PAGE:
Adventures in Criticism eBook

This eBook from the Gutenberg Project consists of approximately 236 pages of information about Adventures in Criticism.
his Friend, “I will cut off your Leg, and then you will be lesse by a Foot.”  Also you will do well to provide a Pictura in Chromo-Lithography.  For the Glaziers like it, and no harm done if they blush not:  which is easily avoided by making it out of a little Child and a Puppy-dog, or else a Mother, or some such trivial Accompaniment.  But Phryne marrs all.  It was even rashly done of that Editor who issued a Coloured Plate, calling it “Phryne Behind the Areopagus”:  for though nothing was Seen, the pillars and Grecian elders intervening, yet ’twas Felt a great pity.  And the Fellow ran for it, saying flimsily:—­

     “Populus me sibilat.  At mihi plaudo.”

Whereas I rather praise the dictum of that other writer, who said, “In this house I had sooner be turned over on the Drawing-room Table than roll under that in the Dining-room,” meaning to reflect on the wine, but the Hostess took it for a compliment.

But to speak of the Letter Press.  For the Sea you will use Clark Russell; for the East, Rudyard Kipling; for Blood, Haggard; for neat pastorall Subjects, Thomas Hardy, so he be within Bounds.  I mislike his “Noble Dames.”  Barrie has a prettier witt; but Besant will keep in all weathers, and serve as right Pemmican.  As for conundrums and poetry, they are but Toys:  I have seen as good in crackers; which we pull, not as meaning to read or guess, but read and guess to cover the Shame of our Employment.  Yet for Conundrums, if you hold the Answers till your next issue they Raise the Wind among Fools.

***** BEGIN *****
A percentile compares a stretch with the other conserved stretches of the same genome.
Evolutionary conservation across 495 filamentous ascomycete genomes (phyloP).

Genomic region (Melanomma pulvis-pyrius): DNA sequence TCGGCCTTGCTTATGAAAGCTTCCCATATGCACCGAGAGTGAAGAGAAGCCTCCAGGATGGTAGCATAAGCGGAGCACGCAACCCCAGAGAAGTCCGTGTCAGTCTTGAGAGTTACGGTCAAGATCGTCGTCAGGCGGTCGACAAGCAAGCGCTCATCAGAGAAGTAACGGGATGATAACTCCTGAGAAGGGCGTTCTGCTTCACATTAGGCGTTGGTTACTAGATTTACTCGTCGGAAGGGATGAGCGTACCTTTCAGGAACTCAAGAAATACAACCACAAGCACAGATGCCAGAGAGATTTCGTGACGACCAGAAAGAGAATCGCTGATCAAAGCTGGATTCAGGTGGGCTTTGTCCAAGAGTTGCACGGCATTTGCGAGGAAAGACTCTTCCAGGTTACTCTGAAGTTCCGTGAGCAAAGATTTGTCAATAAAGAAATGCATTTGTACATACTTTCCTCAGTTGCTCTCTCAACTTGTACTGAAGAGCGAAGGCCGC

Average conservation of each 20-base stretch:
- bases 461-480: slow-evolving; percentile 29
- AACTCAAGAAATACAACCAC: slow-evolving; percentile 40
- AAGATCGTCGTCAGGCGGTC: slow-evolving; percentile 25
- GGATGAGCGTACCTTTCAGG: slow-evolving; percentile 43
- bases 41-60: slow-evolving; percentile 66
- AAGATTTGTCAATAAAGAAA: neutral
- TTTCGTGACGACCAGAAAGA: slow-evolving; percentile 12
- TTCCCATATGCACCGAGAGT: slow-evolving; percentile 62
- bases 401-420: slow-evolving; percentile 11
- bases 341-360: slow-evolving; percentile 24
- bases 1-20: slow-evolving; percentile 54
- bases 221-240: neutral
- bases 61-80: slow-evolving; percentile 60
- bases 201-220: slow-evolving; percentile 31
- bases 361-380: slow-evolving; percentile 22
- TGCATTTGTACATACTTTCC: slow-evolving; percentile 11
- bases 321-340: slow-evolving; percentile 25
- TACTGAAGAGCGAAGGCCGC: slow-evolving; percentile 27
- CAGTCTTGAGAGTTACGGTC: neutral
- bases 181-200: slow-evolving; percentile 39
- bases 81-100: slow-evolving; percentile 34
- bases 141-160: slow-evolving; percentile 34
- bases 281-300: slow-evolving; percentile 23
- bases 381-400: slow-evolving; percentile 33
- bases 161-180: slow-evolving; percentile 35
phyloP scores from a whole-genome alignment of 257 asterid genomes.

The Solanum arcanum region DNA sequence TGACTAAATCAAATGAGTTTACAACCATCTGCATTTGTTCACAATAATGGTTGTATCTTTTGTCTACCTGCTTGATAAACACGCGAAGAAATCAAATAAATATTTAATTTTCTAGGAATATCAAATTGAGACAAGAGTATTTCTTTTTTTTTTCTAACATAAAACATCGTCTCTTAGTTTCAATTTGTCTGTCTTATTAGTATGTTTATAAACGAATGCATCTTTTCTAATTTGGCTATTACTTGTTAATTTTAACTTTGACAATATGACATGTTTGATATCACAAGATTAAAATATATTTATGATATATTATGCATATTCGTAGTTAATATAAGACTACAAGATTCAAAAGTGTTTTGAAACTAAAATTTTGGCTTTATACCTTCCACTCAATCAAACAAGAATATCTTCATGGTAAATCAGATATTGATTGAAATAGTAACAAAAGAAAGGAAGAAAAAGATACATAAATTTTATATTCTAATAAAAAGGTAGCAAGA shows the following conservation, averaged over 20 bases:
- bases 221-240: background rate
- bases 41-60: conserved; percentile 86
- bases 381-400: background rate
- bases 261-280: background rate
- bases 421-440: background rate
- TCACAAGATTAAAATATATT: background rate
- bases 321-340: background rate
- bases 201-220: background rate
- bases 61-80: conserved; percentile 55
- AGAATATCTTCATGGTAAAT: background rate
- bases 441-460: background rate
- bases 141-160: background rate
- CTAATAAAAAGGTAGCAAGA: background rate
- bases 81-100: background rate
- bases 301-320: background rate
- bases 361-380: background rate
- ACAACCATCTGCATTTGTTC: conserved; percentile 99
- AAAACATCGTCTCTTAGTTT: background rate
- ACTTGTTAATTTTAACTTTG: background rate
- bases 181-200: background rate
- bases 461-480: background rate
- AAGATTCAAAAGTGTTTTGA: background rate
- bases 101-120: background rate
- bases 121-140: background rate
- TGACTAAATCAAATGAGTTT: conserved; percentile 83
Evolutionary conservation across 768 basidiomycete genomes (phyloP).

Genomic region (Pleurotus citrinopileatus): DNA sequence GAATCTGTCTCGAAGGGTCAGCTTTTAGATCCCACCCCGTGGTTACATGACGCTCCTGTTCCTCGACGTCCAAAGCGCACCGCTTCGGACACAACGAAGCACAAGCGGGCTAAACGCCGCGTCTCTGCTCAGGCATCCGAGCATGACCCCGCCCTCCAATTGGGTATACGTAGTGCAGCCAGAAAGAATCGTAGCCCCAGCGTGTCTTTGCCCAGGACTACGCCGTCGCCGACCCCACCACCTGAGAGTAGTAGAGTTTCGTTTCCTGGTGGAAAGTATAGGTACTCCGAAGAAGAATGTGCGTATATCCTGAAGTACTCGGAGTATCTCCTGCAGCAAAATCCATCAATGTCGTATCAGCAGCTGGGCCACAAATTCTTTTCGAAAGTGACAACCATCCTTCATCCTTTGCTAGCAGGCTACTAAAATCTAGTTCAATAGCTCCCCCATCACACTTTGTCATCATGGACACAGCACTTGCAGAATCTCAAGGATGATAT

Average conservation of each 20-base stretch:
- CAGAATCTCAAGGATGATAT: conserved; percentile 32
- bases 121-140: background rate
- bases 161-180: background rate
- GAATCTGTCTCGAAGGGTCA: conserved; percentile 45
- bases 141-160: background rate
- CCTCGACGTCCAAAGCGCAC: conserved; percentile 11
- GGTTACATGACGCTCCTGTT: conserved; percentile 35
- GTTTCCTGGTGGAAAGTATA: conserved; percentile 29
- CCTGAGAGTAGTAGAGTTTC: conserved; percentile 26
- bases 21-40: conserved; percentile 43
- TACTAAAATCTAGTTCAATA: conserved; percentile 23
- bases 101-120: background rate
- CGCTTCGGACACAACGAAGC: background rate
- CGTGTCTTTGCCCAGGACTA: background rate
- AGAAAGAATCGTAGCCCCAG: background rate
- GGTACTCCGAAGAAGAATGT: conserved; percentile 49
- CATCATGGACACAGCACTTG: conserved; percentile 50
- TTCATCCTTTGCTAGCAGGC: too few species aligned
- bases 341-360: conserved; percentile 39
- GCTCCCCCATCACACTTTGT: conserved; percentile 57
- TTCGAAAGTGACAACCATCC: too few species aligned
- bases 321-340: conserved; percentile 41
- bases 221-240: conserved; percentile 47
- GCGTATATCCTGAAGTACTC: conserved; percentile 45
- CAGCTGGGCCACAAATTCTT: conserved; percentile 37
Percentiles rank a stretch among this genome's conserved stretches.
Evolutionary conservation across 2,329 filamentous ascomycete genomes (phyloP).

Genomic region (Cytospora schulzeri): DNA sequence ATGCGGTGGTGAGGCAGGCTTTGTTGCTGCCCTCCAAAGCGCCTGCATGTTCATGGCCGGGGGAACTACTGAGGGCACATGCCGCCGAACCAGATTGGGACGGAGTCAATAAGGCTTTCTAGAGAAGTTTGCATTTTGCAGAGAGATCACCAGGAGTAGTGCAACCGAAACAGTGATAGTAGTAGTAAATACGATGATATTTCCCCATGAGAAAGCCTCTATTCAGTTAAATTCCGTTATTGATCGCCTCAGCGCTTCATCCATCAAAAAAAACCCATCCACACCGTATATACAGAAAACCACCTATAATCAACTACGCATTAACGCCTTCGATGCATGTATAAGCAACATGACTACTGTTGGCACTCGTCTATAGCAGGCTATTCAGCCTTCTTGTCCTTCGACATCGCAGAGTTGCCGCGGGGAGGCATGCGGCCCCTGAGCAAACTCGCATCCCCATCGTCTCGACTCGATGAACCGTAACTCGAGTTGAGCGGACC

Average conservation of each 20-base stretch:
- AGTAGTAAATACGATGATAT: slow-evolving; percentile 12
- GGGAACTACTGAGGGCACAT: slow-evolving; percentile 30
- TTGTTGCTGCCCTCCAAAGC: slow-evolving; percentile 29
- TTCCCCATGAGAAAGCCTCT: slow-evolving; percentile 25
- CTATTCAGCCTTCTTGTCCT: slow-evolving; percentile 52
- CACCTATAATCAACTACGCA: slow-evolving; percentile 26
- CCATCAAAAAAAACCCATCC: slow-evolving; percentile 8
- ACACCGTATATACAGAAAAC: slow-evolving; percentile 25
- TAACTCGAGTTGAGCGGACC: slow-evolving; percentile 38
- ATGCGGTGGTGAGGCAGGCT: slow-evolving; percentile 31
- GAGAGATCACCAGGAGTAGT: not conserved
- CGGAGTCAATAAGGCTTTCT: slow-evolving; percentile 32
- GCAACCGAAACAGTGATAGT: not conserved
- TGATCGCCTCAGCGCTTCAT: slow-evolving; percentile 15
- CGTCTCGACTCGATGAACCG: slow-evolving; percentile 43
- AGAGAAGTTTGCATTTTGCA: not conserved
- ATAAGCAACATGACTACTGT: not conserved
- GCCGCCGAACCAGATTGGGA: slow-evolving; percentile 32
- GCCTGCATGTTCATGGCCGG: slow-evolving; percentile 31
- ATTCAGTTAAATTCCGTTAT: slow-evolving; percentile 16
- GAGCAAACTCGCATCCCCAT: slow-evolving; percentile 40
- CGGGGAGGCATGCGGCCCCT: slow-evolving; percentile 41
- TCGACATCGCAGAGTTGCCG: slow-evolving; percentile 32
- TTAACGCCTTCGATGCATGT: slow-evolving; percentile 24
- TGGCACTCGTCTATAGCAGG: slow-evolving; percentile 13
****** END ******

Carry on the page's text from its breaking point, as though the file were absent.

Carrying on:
He that hath Wife and Children hath given Hostages to Little Folks:  he will hardly redeem but by sacrifice of a Christmas Tree.  The learned Poggius, that had twelve Sons and Daughters, used to note ruefully that he might never escape but by purchase of a dozen Annuals, citing this to prove how greatly Tastes will diverge among the Extreamely Young, even though they come of the same geniture.  So will Printed Matter multiply faster than our Parents.  Yet ’tis discutable that this phrensy of Annuals groweth staler by Recurrence.  As that Helvetian lamented, whose Cuckoo-clock failed of a ready Purchaser, and he had to live with it. “What Again?” said he, and “Surely Spring is not come yet, dash it?” Also I cannot stomach that our Authors portend a Severity of Weather unseasonable in these Muggy Latitudes.  I will eat my Hat if for these twenty Christmasses I have made six Slides worthy the Mention.  Yet I know an Author that had his Hero and Heroine consent together very prettily; but ’twas in a Thaw, and the Editor being stout, the match was broken off unblessedly, till a Pact was made that it should indeed be a Thaw, but sufficient only to let the Heroine drop through the Ice and be Rescewed.

Without Ghosts, we twiddle thumbs....

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Adventures in Criticism from Project Gutenberg. Public domain.
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